We wander around in life looking for psalms of joy, looking for elephant palazzos and when we stumble across them, they don’t look as appealing as they did in our dreams. At least not until we lose them. Passenger singer Michael David Rosenberg put this sentiment beautifully into his record-breaking sensational single ‘Let Her Go.’
You only need the light when it’s burning low, only hate the road when you’re missing home, only know you love here when you let her go.
And you let her go.
And you let her go.
That’s when it all sinks in. The choices, facades, clamor, menace, debacles, everything comes revolving around your hub; their eyes seem skeptical, your decisions seem to lack wisdom, their mediations seem unfair, your beliefs seem to lack courage, and you feel like hibernating.
No one, nothing seems to understand or console.
There are consequences to every fine thing you do, bad thing you do. People judge you for the littlest of quivers; I have seen instances when being nice to someone has been labeled immaturity, realization is labeled depression, happiness is rumored to be insanity, confusion turns into incapability, sorrow is fakeness, sympathy is flattery, and affection is civility- all of it, unquestionably, celebrated fragments of their celebrated perception. I have felt wrecked and broken to the point of genuineness becoming myth. But one fine day, a moment of epiphany proclaimed to a tired ear that the wide world doesn’t own up for everything that has been done to you, everything you’ve done, the elephant palazzo you’ve lost, the palazzo you seemingly will never get again.
Floating in that direction, I embrace today that the world seems cynical a lot of times but harboring grudges against it for the sake of a few judging eyes doesn’t make sense anymore. It has occurred to me that what I want now to do is to crush every possibility and breathe. Possibility of doing the glorious, making the wrong choice, hiding the spilt milk, deviating to the lesser beauty, forsaking beauty or being forsaken- every suffocating possibility must be crushed and the crumbling pieces should fade with sands of time.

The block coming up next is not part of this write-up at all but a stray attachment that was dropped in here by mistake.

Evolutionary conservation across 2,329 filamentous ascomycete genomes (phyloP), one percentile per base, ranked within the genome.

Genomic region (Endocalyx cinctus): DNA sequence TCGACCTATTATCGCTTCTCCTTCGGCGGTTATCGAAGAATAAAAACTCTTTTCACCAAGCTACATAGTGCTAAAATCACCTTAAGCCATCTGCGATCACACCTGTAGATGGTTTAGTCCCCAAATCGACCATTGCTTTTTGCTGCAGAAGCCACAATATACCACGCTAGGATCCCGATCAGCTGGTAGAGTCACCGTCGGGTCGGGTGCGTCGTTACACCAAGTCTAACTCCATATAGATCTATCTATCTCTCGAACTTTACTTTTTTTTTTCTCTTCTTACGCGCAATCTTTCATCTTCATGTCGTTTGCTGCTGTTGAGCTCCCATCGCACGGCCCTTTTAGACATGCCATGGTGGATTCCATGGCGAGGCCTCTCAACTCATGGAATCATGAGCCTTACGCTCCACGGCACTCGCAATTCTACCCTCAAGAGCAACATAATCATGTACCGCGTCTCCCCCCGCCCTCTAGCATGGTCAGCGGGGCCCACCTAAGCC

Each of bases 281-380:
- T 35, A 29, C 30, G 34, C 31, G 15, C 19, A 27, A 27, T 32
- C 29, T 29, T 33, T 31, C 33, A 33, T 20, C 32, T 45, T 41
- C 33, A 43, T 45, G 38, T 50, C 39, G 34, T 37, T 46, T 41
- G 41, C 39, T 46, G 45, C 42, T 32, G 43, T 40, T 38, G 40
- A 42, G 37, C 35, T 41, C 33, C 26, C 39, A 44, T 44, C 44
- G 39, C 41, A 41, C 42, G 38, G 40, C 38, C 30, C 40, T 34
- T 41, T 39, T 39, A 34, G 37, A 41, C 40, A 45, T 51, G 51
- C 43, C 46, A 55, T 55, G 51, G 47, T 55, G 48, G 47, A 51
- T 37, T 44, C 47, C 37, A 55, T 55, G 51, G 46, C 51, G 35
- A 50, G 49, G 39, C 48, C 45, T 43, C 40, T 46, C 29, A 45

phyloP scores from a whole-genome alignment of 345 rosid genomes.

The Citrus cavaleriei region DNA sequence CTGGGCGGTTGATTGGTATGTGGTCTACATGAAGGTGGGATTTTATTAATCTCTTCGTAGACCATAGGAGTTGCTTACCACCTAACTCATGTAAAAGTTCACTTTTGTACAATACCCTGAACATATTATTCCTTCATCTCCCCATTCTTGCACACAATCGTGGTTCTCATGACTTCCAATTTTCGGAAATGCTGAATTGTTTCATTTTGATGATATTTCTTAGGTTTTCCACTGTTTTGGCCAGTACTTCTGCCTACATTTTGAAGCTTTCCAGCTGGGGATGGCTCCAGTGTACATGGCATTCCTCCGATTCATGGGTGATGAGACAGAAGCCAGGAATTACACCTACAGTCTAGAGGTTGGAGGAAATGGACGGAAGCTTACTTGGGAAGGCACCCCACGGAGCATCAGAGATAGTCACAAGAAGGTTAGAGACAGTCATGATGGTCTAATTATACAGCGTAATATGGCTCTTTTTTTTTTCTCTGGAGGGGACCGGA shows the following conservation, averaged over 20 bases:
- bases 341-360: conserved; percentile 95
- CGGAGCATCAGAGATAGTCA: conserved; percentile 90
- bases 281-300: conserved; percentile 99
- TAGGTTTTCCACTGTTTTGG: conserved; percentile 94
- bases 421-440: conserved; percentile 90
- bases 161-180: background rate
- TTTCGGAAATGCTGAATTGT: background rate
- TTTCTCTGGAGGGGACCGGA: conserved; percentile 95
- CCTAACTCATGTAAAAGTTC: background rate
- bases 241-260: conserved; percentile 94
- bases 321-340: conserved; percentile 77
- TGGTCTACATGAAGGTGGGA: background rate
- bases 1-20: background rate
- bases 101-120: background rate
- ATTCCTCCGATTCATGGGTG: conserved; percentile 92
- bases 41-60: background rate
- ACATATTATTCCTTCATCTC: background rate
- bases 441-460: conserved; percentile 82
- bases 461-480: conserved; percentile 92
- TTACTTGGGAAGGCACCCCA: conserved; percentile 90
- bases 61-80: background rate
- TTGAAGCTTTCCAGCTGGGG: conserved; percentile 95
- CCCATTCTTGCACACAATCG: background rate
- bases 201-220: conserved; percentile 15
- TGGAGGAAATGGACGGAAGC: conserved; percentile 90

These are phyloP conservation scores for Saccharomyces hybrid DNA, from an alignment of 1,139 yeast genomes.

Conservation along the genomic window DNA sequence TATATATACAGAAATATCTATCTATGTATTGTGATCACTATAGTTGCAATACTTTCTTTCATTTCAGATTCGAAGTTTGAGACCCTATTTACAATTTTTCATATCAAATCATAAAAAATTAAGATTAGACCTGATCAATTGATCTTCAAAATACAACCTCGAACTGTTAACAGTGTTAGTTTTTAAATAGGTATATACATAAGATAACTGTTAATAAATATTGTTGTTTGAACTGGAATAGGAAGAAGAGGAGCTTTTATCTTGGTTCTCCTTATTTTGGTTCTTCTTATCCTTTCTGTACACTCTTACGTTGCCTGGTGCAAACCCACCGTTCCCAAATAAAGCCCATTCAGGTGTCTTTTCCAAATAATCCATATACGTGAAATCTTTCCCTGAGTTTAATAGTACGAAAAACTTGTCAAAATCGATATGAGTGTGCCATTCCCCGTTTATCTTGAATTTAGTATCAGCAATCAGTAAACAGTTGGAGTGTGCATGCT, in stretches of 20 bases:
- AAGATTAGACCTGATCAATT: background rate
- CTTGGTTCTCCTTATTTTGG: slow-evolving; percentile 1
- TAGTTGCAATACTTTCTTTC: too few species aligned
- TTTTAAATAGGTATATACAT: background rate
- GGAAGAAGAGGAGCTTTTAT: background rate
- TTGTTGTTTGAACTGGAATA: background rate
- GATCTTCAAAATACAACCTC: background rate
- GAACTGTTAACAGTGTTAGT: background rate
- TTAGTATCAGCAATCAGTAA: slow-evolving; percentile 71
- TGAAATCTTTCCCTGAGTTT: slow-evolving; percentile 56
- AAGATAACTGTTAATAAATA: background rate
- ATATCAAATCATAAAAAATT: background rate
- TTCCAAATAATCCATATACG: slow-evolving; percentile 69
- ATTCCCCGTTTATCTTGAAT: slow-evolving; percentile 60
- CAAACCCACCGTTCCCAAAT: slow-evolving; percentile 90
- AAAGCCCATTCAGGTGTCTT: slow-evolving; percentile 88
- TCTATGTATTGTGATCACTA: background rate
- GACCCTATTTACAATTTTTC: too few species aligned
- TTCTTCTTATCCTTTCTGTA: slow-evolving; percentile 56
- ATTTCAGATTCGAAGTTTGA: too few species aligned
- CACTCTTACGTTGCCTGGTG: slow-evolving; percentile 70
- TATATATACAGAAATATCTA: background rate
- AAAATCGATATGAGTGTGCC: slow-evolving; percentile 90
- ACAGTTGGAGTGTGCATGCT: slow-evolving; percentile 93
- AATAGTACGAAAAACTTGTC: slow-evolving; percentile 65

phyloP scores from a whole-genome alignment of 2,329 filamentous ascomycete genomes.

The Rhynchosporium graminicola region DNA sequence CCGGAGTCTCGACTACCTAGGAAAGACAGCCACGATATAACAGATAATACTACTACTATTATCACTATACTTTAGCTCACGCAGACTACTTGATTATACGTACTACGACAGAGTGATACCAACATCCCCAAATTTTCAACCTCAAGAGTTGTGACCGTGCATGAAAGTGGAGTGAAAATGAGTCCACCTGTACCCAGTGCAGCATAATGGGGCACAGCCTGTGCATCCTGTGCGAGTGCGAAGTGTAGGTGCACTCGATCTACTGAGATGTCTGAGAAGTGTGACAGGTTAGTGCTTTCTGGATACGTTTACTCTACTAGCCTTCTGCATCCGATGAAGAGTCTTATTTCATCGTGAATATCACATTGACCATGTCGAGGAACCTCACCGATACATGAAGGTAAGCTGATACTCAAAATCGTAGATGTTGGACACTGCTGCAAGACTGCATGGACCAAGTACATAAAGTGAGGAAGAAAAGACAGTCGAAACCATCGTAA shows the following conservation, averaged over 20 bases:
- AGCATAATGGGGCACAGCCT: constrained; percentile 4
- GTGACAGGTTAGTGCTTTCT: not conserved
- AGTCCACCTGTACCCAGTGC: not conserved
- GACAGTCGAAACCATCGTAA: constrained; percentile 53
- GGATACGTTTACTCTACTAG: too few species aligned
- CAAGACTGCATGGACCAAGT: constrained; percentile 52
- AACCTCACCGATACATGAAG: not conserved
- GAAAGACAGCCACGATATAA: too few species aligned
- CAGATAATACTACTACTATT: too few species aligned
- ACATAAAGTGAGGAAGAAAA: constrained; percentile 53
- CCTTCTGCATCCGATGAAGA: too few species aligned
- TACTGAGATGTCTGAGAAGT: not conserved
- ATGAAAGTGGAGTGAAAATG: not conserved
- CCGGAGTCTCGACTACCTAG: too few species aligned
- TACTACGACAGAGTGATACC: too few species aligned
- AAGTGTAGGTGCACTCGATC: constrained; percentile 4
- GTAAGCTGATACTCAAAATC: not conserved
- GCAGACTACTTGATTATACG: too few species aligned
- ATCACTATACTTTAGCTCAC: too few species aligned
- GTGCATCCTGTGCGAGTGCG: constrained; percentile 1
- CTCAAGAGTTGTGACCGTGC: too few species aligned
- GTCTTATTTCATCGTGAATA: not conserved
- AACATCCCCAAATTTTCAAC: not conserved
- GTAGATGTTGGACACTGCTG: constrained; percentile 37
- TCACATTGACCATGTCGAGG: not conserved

Meanwhile, I float with choices, stride to freedom, obliterate suffocating perennial possibilities, I close my eyes, I regret my elephant palazzo, but I open them back again and I breathe because I need freedom. Freedom from grappling pasts, the prospect of intimidating present and inadvertent future, freedom to let go. To stop fretting about a million trivial massive-looking things tempts manifestation of it being a heavy toll but the thoughts take a heavier toll on you. I have realized that by living with it for a while. The elephant palazzo will be missed and every decision I made encircling it might keep haunting me but I choose to embrace freedom, live with instincts and choices- wise and unwise, appreciated or criticized, by me or by onlookers.
For what is freedom if it doesn’t stir into you some barbaric instinct- something perhaps dampened asleep in our sober lives- but in that one moment of possibility, you forget eras of civilization, rigorously trained traits; and inside you, gripping you is a strange passion which sends you madly whirling around the room, in the freest, handsomest light.
That is freedom, you see; it sets you free.